Regardless of what you do, how many people you have, or who you sell to, communication is at the heart of every organization. Interpersonal communication in the workplace entails sending and receiving messages from coworkers, managers, partners, customers, and other stakeholders. When the message is understood as it was meant, effective interpersonal communication occurs.
Effectively sharing information and resolving issues
Interpersonal communication helps firms map out solutions that enable the smoothness of their operations. Examples of interpersonal communication include:
- I’m on the phone with a potential supplier.
- Organizing a staff meeting that includes all workers.
- In the store, assisting a customer.
- Sending instructions to a colleague via email.
- Interacting with a peer via instant messaging.
Employees communicate information, provide updates, clarify misunderstandings, propose solutions, and bring new ideas through interpersonal communication. Effective interpersonal communication ensures that everyone in the company is on the same page.
When the human resources manager, for example, communicates new health and safety guidelines to employees, he is providing critical knowledge that will help them do their jobs more effectively. This helps everyone involved avoid risk and prevent workplace difficulties.
Learning to Recognize Nonverbal Communication
Employees can focus on nonverbal communication with the help of interpersonal communication. It’s not always about what’s being said, but about how it’s being said. Tone of speech, eye contact, body posture, hand gestures, facial emotions, and physical contact are all examples of nonverbal communication. Employees can better understand the message being communicated if they pay attention to nonverbal communication signs.
Whether a customer is browsing in a store and a customer care representative asks if she needs any assistance, the consumer may respond that she is fine. However, if her expression is perplexed, she may be too embarrassed to seek assistance. The employee might let the consumer know that he is available at any moment to assist her in finding the proper product through good interpersonal communication.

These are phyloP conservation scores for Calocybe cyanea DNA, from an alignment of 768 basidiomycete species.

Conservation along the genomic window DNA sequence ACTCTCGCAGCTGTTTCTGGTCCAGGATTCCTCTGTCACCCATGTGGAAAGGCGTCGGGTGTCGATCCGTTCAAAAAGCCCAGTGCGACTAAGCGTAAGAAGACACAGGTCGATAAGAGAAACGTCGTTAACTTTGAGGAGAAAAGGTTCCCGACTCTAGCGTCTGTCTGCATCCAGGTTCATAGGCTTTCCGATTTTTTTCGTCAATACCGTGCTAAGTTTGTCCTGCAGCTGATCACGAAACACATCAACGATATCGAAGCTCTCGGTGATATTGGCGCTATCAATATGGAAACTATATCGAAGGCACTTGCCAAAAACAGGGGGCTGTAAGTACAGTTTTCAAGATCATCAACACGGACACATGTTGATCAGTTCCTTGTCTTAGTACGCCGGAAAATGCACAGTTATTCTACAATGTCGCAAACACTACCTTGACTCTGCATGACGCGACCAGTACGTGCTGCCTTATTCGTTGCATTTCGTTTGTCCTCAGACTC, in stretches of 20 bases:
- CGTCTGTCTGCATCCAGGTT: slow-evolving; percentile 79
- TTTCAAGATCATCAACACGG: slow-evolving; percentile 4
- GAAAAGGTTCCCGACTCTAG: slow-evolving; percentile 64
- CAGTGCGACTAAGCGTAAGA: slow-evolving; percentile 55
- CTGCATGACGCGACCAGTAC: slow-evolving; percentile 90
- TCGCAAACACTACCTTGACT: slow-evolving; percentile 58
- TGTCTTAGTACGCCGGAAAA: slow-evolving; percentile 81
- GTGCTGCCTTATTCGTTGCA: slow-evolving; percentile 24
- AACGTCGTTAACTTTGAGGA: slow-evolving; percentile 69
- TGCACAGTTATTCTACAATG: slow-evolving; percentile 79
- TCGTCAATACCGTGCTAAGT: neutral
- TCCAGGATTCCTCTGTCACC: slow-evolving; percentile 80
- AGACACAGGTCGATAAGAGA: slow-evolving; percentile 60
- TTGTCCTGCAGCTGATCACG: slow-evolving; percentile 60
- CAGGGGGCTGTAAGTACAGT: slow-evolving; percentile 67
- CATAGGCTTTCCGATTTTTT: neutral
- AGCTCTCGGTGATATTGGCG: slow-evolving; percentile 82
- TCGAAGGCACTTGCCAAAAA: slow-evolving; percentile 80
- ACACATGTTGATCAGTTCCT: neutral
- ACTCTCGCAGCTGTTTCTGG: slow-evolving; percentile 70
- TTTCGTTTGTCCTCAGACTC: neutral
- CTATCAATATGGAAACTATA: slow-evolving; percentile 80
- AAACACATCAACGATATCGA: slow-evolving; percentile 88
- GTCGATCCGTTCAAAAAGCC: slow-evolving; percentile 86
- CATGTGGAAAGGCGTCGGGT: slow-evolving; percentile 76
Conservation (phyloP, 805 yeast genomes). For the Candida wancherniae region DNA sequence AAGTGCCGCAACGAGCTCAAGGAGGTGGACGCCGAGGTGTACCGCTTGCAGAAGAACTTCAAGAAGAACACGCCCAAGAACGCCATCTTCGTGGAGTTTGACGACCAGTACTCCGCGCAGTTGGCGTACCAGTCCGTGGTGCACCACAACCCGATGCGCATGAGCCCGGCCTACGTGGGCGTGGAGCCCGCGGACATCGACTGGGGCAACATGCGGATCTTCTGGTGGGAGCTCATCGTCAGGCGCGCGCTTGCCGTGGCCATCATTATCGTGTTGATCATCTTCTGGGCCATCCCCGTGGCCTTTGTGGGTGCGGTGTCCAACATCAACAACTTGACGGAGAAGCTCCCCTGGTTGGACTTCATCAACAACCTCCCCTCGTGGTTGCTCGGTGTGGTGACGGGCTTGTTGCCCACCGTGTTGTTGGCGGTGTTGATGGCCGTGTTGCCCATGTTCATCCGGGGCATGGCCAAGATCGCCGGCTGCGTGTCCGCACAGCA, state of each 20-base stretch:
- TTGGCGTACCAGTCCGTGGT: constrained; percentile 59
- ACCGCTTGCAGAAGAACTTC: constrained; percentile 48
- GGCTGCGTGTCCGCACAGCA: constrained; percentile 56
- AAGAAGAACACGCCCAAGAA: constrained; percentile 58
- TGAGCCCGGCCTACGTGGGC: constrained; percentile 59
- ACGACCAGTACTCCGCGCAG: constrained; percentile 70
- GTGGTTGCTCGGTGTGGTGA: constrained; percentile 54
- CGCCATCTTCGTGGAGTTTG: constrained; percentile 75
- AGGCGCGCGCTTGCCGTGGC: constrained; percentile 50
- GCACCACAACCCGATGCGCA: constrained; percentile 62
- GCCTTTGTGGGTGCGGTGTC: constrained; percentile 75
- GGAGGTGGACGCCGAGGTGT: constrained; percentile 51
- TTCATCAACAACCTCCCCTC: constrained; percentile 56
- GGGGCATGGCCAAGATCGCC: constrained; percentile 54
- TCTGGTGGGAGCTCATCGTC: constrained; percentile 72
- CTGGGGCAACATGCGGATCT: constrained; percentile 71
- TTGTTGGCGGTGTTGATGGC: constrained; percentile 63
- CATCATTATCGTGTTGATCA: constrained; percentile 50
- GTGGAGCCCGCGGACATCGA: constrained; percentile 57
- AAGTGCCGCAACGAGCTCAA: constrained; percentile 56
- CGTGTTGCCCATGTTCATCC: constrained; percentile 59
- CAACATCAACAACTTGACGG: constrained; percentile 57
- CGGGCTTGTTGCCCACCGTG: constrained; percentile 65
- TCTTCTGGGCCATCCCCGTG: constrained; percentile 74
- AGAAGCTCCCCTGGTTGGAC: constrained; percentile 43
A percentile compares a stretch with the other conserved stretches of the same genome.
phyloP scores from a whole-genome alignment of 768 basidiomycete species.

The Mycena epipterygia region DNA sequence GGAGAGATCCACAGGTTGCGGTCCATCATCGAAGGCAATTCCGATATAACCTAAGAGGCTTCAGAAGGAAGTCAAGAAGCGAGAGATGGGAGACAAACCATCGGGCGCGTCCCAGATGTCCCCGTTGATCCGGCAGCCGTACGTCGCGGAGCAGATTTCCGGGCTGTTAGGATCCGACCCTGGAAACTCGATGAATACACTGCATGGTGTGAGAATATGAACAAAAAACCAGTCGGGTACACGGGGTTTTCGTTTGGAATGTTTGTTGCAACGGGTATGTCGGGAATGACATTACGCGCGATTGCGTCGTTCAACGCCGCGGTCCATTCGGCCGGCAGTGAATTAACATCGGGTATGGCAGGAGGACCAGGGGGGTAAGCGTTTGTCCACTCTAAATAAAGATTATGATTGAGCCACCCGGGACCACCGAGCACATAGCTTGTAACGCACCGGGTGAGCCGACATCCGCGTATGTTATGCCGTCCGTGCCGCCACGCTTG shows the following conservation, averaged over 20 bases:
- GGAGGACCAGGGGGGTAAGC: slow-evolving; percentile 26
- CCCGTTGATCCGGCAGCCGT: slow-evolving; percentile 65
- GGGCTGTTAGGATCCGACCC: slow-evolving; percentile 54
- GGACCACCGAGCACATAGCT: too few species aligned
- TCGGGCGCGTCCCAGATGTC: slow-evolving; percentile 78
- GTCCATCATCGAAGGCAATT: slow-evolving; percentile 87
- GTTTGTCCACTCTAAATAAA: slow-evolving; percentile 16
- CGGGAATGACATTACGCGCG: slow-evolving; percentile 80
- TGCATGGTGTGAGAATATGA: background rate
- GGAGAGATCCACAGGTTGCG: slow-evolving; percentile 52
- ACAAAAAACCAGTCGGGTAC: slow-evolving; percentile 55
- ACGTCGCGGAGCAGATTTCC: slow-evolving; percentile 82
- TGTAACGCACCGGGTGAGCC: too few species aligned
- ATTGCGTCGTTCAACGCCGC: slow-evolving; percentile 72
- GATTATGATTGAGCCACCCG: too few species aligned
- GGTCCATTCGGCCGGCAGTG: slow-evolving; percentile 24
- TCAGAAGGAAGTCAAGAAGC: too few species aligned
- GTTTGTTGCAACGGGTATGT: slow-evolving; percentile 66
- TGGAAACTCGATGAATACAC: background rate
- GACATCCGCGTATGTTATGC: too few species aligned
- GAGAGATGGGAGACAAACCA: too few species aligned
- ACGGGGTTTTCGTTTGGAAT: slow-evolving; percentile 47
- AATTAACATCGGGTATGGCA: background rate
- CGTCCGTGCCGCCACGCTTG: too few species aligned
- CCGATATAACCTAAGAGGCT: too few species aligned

Creating an Employee Engagement Culture
Interpersonal communication in the workplace helps to foster an open and honest workplace culture in which employees believe they can speak with people at all levels of the organization. People with strong interpersonal skills are more relatable to others, which is a valuable characteristic in the business.
A new employee may feel out of place or fearful of communicating with coworkers. The new employee might begin to open up and feel more at ease in the job by having excellent interpersonal interactions with coworkers and management.
Customer Satisfaction Improvement
In business, interpersonal communication is critical for client satisfaction. Negotiation, dispute resolution, relationship nurturing, and other interpersonal communication skills are essential to effectively communicate with clients.
Customer satisfaction rises when all customer-facing personnel have the training and knowledge they need to communicate effectively with customers. Focusing on interpersonal communication also demonstrates to customers that the company appreciates its relationship with them and goes to great lengths to ensure that information is shared efficiently.
Interpersonal Communication in the Workplace Promotes Respect and Empathy
Interpersonal skills are important in business because they enable people to show respect for one another. Showing respect to colleagues, customers, and partners is not only respectful, but it also helps to establish trust, credibility, and confidence.
Interpersonal communication in the workplace also aids in the expression of empathy. This can improve staff morale and foster workplace loyalty. For example, if an employee’s car breaks down and he can’t get to work on time, you could offer him the opportunity to work from home for a day while he gets his car fixed. This contributes to the creation of a sense of community in the workplace, where employees look out for one another.